China, Global Leader In NanoScience

Mobile phones, computers, cosmetics, bicyclesnanoscience is hiding in so many everyday items, wielding a huge influence on our lives at a microscale level. Scientists and engineers from around the world exchanged new findings and perceptions on nanotechnology at the recent 7th International Conference on Nanoscience and Technology (ChinaNANO 2017) in Beijing last week. China has become a nanotechnology powerhouse, according to a report released at the conference. China’s applied nanoscience research and the industrialization of nanotechnology have been developing steadily, with the number of nano-related patent applications ranking among the top in the world.

According to Bai Chunli, president of the Chinese Academy of Sciences (CAS), China faces new opportunities for nanoscience research and development as it builds the National Center for Nanoscience and Technology  (NCNST) and globally influential national science centers.

We will strengthen the strategic landscape and top-down design for developing nanoscience, which will contribute greatly to the country’s economy and society,” said Bai.

Nanoscience can be defined as the study of the interaction, composition, properties and manufacturing methods of materials at a nanometer scale. At such tiny scales, the physical, chemical and biological properties of materials are different from those at larger scales — often profoundly so.

For example, alloys that are weak or brittle become strong and ductile; compounds that are chemically inert become powerful catalysts. It is estimated that there are more than 1,600 nanotechnology-based consumer products on the market, including lightweight but sturdy tennis rackets, bicycles, suitcases, automobile parts and rechargeable batteries. Nanomaterials are used in hairdryers or straighteners to make them lighter and more durable. The secret of how sunscreens protect skin from sunburn lies in the nanometer-scale titanium dioxide or zinc oxide they contain.

In 2016, the world’s first one-nanometer transistor was created. It was made from carbon nanotubes and molybdenum disulphide, rather than silicon.
Carbon nanotubes or silver nanowires enable touch screens on computers and televisions to be flexible, said Zhu Xing, chief scientist (CNST). Nanotechnology is also having an increasing impact on healthcare, with progress in drug delivery, biomaterials, imaging, diagnostics, active implants and other therapeutic applications. The biggest current concern is the health threats of nanoparticles, which can easily enter body via airways or skin. Construction workers exposed to nanopollutants face increased health risks.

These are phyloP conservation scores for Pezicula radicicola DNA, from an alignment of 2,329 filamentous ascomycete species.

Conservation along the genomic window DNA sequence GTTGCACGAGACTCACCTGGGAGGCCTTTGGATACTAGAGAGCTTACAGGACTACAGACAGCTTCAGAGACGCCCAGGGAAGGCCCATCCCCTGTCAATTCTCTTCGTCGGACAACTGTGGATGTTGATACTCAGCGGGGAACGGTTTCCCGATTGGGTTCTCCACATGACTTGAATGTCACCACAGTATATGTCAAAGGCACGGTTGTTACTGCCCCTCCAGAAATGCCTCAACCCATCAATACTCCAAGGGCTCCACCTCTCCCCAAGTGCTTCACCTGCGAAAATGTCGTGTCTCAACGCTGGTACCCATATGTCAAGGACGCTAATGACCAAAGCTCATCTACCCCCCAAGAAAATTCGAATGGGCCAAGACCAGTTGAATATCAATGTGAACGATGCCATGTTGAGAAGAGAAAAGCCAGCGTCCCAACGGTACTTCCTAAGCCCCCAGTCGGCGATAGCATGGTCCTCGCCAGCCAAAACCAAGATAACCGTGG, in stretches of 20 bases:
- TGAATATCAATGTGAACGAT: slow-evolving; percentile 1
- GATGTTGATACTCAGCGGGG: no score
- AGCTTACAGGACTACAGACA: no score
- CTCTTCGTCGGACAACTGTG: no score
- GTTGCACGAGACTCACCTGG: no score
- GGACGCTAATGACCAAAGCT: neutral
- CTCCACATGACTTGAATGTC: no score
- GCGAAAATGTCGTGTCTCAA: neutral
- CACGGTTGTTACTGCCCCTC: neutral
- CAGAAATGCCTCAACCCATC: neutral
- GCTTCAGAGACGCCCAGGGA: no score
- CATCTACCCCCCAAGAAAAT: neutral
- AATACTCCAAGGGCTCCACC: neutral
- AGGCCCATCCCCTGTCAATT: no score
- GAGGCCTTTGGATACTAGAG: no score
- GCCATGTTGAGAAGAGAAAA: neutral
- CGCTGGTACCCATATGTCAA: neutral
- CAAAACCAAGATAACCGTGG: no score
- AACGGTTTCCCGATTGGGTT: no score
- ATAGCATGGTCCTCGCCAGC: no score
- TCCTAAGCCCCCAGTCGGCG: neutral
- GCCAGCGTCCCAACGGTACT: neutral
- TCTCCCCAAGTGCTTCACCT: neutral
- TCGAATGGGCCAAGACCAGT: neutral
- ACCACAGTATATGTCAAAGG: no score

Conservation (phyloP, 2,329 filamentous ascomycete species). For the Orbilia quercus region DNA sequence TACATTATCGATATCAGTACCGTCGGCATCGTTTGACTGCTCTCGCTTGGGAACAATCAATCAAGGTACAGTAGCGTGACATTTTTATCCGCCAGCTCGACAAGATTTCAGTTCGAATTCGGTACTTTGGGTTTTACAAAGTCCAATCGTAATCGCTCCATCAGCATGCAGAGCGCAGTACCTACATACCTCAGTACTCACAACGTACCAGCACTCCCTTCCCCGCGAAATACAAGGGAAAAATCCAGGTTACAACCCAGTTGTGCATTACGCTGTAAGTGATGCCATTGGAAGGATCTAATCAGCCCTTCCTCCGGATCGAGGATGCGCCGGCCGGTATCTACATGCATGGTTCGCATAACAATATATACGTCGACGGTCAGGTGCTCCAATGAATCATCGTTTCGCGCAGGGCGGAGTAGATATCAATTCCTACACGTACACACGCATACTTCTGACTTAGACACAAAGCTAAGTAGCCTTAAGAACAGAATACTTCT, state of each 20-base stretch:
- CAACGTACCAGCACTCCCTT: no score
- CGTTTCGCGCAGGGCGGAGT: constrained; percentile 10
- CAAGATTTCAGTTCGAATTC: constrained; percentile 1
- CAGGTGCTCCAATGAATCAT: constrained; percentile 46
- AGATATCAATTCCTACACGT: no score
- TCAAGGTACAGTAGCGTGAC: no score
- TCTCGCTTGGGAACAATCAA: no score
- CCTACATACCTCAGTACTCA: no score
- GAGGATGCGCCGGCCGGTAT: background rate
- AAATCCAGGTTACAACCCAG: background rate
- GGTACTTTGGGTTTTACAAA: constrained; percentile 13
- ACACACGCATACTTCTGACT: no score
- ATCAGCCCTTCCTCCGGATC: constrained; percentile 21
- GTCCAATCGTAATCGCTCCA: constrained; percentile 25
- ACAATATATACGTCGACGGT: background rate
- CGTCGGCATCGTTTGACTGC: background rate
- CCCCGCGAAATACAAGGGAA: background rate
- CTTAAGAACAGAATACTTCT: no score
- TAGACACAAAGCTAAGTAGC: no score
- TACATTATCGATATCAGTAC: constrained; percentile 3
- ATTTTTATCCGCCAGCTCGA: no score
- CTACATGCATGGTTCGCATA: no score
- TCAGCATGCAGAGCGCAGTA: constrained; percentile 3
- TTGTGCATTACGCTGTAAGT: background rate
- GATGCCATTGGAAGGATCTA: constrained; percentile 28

The report was co-produced by Springer Nature, National Center for Nanoscience and Technology (NCNST) and the National Science Library of the Chinese Academy of Sciences (CAS).


How To Keep Warm In Extreme Cold Weather

Some of the winter weather gear worn by the US Army was designed 30 years ago. It’s heavy and can cause overheating during exertion, while also not doing a very good job of keeping the extremities from going numb.


That’s problematic if soldiers have to operate weapons as soon as they land,” said Paola D’Angelo, a research bioengineer at the US Army’s Natick Soldier Research, Development and Engineering Center in Massachusetts. “So we want to pursue this fundamental research to see if we can modify hand wear for that extreme cold weather.”

Scientists are developing smart fabrics that heat up when powered and can capture sweat. The work, which was presented at the 254th National Meeting and Exposition of the American Chemical Society, is based on research from Stanford University in California. A team embedded a network of very fine silver nanowires in cotton, and was able to heat the fabric by applying power to the wires. D’Angelo and her colleagues are working to extend the approach to other fabrics more suitable for military uniforms, including polyester and a cotton/nylon blend. By applying three volts – the output of a typical watch battery – to a one-inch square of fabric, they were able to raise its temperature by almost 40 degrees C. The researchers are also incorporating a layer of hydrogel particles made of polyethylene glycol that will absorb sweat and stop the other layers of the fabric from getting wet.

Once we have optimised the coating, we can start looking at scaling up,” said D’Angelo. The fabric has been tested with up to three washes and still works the same as unwashed fabric for most of the textiles being tested.


Robots That Feel And Touch Like Humans

Smart synthetic skins have the potential to allow robots to touch and sense what’s around them, but keeping them powered up and highly sensitive at low cost has been a challenge. Now scientists report in the journal ACS Nano a self-powered, transparent smart skin that is simpler and less costly than many other versions that have been developed.

mother robot

Endowing robots and prosthetics with a human-like sense of touch could dramatically advance these technologies. Toward this goal, scientists have come up with various smart skins to layer onto devices. But boosting their sensitivity has involved increasing the numbers of electrodes, depending on the size of the skin. This leads to a rise in costs. Other systems require external batteries and wires to operate, which adds to their bulk. Haixia Zhang and colleagues wanted to find a more practical solution.

The researchers created a smart skin out of ultra-thin plastic films and just four electrodes made from silver nanowires. Other prototypes contain up to 36 electrodes. Additionally, one component harvests mechanical energy — for example, from the movement of a prosthetic hand’s fingers — and turns it into an electric current.